Since then, the managers of the Doomsday Clock have added new threats to the original fear of nuclear war. In 2007, they said “climate change also presents a dire challenge to humanity” and advanced the clock to 11.55.

More recent annual reports have warned that

international leaders are failing to perform their most important duty – ensuring and preserving the health and vitality of human civilization.

The change should be welcomed. Even if nuclear weapons did not exist, climate change and the accelerating loss of biodiversity are serious threats. Damage to ecosystems is already taking place; climate change is causing loss of life and property, as well as affecting natural systems.

At the same time, the nations with nuclear weapons are still testing new devices and more sophisticated delivery systems. The number of weapons has dropped from its peak of over 60,000 to about 10,000. But that is still enough firepower to wipe out civilisation several times over.

And there are new players, including North Korea and perhaps Iran. As the 2017 report said,

It is two and a half minutes to midnight, the Clock is ticking, global danger looms. Wise public officials should act immediately, guiding humanity away from the brink. If they do not, wise citizens must step forward and lead the way.

This really is a call to arms and deserves more attention from our media.

Authors: Ian Lowe, Emeritus Professor, School of Science, Griffith University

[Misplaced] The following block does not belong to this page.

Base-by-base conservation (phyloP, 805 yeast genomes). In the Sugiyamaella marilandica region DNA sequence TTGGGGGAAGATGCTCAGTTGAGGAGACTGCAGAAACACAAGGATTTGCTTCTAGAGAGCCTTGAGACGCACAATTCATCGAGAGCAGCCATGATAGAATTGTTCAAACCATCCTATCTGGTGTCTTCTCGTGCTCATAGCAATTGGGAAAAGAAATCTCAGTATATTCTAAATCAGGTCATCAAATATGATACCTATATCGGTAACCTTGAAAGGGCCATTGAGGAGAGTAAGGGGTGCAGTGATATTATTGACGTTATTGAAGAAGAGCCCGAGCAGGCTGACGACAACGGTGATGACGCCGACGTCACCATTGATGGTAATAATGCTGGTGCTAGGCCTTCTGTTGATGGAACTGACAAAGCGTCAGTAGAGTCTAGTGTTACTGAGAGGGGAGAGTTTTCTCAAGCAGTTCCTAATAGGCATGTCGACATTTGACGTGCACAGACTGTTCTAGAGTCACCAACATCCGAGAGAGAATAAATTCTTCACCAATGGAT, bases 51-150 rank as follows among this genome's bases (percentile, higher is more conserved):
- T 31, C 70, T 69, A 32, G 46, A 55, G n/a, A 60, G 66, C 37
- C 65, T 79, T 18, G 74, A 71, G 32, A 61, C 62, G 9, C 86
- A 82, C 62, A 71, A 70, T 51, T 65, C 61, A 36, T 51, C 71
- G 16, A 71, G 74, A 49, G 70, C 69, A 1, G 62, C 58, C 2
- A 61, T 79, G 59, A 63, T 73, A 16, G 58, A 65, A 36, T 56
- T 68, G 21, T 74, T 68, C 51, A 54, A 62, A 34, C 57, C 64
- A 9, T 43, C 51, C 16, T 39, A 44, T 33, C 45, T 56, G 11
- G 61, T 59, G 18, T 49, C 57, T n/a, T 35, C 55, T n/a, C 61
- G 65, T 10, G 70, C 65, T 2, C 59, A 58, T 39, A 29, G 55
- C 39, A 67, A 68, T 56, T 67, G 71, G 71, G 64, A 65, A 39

Read more http://theconversation.com/what-is-the-doomsday-clock-and-why-should-we-keep-track-of-the-time-71990

BUY BEST JAGUAR CAR 

arrow_forward

Easy Ways To Attain Office Cleaning Jobs In London

arrow_forward

How to Find the Right New Pool Builders

arrow_forward

The Conversation
INTERWEBS DIGITAL AGENCY

Politics

$1.8 billion boost for local government

The Federal Liberal and Nationals Government will deliver a $1.8 billion boost for road and community projects through local governments across Australia.   The package of support will help lo...

Scott Morrison - avatar Scott Morrison

Scott Morrison press conference

PRIME MINISTER: This is a tough day for Australia, a very tough day. Almost 600,000 jobs have been lost, every one of them devastating for those Australians, for their families, for their commun...

Scott Morrison - avatar Scott Morrison

BOOST FOR BUSHFIRE RECOVERY

Local economic recovery plans will help towns and regions hit by bushfires get back on their feet as part of a new $650 million package of support from the Morrison Government.   As part of th...

Scott Morrison - avatar Scott Morrison

Business News

An Increasing Demand Of Corporate Function Venues In Melbourne

With an increasing culture of corporate function venues Melbourne, there is a rising competition among professionals. In order to appreciate and honour hardworking employees, corporate owners gi...

News Company - avatar News Company

How to effortlessly promote your business

You've worked hard to build your business from the ground up, and as any successful entrepreneur will tell you brand promotion is everything. Not only do high-quality promotions build a sense of...

News Company - avatar News Company

Hotdesking might not be ‘dead’ after all

According to Christian Pistauer, Workplace Strategy director of Meta5 Group in Australia, COVID will dramatically change the commercial real estate sector in Australia for many years to come. ”...

Tess Sanders Lazarus - avatar Tess Sanders Lazarus



News Company Media Core

Content & Technology Connecting Global Audiences

More Information - Less Opinion